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Circumstances Do Not Dictate, People Do: Conflicting Views on the History of Communism

Carnegie boxing Stalin (mocked-up)

As for the cause of Russia’s mortality spike in the transition years, the research attributing it to mass privatization (Stuckler and McKee 2009) has been widely disseminated; less well known is that it has also been thoroughly criticized (Earle 2009; Earle and Gehlbach 2010; Brown, Earle, and Telegdy 2010; Battacharya, Gathmann, and Miller 2013; see also reply by Stuckler and McKee 2010). In the last years of the Soviet Union Gorbachev’s anti-alcohol campaign temporarily prevented millions of Russians from drinking themselves to death. However, it did not alter their desire to drink. Their deaths were postponed and so stored up and waiting to happen when alcohol became cheaper again and more easily available. Thus, the increase in Russian deaths during transition is more plausibly attributed to an increase in the availability and collapse in the price of alcohol.

I’ll conclude on the subject of atrocity. UE writes: “I do not hope to defend anyone's atrocities, though I am happy to refute some of the absurd exaggerations that sometimes pervade these debates … the important thing is that we examine the history of both systems in context, rather than lazily parading the kill count of the other side to try and shut down debate.” I noticed that the UE blog goes further, wishing to move debate on from “disingenuous ‘Black Book of Communism’-style kill count porn” (the "Black Book" reference is to Courtois et al. 1999).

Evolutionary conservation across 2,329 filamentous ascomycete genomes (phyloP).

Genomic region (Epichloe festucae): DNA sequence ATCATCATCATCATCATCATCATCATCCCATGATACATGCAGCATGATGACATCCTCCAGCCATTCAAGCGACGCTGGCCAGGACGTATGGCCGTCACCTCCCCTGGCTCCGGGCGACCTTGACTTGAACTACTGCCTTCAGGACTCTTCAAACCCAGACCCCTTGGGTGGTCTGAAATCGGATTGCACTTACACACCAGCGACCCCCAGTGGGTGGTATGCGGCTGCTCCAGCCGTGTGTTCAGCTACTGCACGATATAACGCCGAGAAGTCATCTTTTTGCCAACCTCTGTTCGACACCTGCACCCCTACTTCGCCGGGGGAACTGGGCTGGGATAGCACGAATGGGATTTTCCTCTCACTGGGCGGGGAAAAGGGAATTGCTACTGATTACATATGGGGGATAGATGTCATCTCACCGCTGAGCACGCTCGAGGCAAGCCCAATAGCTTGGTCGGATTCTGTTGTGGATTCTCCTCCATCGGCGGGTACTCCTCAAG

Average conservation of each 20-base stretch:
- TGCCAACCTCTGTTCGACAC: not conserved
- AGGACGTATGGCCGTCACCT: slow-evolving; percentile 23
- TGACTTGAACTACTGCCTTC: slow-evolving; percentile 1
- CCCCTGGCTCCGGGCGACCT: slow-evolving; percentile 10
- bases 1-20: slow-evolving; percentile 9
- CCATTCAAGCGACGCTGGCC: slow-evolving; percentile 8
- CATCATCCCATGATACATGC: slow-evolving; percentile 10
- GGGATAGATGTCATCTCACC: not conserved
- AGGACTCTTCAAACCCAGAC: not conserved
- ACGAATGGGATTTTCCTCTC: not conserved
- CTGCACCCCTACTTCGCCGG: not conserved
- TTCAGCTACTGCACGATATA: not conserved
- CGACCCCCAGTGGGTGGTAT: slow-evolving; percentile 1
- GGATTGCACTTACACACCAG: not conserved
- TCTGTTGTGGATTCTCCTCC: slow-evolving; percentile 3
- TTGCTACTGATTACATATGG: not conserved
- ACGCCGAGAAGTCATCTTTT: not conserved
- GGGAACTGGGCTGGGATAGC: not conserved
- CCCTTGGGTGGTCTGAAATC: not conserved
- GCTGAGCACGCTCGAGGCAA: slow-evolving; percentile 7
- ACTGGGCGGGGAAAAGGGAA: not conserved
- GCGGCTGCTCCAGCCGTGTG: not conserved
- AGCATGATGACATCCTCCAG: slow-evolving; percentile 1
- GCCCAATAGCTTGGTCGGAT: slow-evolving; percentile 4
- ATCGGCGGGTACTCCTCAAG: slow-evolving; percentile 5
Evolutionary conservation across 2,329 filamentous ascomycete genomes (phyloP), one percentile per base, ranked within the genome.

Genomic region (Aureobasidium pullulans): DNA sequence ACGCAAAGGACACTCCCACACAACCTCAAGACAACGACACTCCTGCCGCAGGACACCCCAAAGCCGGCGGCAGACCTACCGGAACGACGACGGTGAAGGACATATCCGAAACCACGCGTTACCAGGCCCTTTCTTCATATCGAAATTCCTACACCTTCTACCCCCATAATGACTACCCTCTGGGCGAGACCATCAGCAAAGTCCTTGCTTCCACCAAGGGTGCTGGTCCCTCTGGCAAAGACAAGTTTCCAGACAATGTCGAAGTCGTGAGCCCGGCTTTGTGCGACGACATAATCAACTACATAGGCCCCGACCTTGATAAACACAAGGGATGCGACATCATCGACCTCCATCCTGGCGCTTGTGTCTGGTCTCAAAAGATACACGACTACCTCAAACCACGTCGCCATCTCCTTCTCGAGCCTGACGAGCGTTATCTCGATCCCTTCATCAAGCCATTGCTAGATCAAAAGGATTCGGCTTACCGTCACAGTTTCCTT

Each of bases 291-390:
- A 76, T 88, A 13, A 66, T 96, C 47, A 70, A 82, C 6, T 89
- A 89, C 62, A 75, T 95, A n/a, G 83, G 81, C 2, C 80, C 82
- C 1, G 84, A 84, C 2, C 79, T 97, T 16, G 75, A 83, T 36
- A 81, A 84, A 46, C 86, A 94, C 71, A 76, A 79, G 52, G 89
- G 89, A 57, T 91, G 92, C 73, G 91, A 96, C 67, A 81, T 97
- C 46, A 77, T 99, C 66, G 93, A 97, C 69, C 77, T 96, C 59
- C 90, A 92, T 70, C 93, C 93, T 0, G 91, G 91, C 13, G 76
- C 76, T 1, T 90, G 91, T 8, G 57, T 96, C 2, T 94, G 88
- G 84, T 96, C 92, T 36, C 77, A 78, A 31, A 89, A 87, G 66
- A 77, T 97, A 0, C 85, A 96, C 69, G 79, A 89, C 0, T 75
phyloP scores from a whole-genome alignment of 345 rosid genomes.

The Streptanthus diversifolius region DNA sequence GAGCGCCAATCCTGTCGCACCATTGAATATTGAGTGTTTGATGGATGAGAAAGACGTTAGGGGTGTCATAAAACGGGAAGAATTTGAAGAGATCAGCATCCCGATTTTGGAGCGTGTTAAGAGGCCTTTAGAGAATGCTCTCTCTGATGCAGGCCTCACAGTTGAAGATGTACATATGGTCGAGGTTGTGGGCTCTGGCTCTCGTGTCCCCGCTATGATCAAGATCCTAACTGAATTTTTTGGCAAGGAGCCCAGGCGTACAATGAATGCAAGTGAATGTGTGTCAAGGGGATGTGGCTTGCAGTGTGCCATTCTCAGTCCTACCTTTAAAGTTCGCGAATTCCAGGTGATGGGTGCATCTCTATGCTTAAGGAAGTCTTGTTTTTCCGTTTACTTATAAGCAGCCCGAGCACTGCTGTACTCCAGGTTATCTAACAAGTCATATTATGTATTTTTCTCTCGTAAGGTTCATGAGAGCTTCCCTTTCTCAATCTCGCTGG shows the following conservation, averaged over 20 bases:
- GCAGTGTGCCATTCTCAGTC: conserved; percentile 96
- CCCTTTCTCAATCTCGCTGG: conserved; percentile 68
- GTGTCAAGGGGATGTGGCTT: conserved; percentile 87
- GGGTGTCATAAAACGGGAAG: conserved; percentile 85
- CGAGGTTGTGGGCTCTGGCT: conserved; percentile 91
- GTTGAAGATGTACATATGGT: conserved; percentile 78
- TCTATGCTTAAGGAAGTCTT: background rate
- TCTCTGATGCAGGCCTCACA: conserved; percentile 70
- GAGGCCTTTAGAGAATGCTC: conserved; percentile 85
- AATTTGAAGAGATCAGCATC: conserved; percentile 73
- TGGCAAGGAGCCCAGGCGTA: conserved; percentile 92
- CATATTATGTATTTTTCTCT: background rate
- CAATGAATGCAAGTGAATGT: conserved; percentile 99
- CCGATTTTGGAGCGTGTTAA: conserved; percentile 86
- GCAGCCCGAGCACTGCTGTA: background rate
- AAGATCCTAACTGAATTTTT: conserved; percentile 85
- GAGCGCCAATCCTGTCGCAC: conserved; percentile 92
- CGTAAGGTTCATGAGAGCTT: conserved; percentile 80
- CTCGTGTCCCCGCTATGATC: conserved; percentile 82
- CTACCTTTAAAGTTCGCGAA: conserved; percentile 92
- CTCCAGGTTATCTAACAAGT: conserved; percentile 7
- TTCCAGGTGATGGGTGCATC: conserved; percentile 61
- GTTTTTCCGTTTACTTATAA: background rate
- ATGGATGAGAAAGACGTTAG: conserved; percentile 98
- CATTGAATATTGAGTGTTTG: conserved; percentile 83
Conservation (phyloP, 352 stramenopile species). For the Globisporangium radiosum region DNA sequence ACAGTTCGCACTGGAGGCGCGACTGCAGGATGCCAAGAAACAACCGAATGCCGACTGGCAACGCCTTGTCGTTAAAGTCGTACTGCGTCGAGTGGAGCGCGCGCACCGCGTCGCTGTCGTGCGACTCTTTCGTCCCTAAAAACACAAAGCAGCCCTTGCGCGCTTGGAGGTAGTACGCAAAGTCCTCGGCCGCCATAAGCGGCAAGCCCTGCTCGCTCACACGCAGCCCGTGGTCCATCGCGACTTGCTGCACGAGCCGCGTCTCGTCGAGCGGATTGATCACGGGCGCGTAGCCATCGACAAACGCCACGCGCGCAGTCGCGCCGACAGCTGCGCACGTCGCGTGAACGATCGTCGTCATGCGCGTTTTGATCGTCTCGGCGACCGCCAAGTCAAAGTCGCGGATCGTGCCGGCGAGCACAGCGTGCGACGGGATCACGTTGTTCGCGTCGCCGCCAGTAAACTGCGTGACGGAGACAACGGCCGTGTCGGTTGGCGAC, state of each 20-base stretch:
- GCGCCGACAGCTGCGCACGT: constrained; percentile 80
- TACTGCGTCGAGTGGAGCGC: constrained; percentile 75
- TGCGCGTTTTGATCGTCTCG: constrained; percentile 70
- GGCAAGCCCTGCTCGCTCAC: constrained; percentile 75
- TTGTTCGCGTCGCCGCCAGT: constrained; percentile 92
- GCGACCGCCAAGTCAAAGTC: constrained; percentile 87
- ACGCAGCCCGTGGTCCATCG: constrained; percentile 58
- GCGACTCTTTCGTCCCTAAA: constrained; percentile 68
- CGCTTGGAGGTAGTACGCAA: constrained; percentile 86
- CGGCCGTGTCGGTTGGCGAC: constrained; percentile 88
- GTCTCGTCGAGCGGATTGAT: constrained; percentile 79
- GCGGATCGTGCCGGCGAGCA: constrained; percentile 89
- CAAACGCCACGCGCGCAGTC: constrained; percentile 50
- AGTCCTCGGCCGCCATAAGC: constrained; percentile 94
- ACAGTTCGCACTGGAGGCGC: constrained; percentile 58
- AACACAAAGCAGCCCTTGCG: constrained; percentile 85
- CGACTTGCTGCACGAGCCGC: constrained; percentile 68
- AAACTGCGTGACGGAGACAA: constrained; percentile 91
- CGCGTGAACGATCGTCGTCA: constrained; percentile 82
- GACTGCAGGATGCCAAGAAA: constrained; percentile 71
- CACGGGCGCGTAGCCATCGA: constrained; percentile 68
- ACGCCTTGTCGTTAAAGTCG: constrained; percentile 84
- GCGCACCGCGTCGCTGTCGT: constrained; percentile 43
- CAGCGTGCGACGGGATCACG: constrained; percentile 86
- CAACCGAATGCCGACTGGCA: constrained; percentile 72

This shocked me. Is there room for debate over the scale, causes, and significance of the excess deaths that arose around the world from communist policies? Absolutely. Should any figure in the Black Book of Communism be above discussion? Of course not. But kill count porn? The demand for these people to be remembered and their suffering acknowledged comes from the victims themselves. “We were forgotten. For our broken lives. For our executed fathers. No one apologized. If we don’t preserve the historical memory, we shall continue to make the same mistakes” (Fekla Andreeva, resettled as a child with her “kulak” family, whose father was executed in the Great Terror, cited by Reshetova 2013; see also Gregory 2013).

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Bhattacharya, Jay, Christina Gathmann, and Grant Miller. 2013. 'Gorbachev’s Anti-Alcohol Campaign and Russia's Mortality Crisis'. American Economic Journal: Applied Economics 5(2): 232-60.

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Professor Mark HarrisonProfessor Mark Harrison has spent much of the past five years working with archives of the KGB of Soviet Lithuania held at the Hoover Institution Archive. This work is in a paper he has coming out soon in the Journal of Economic History and in other work in progress or under review.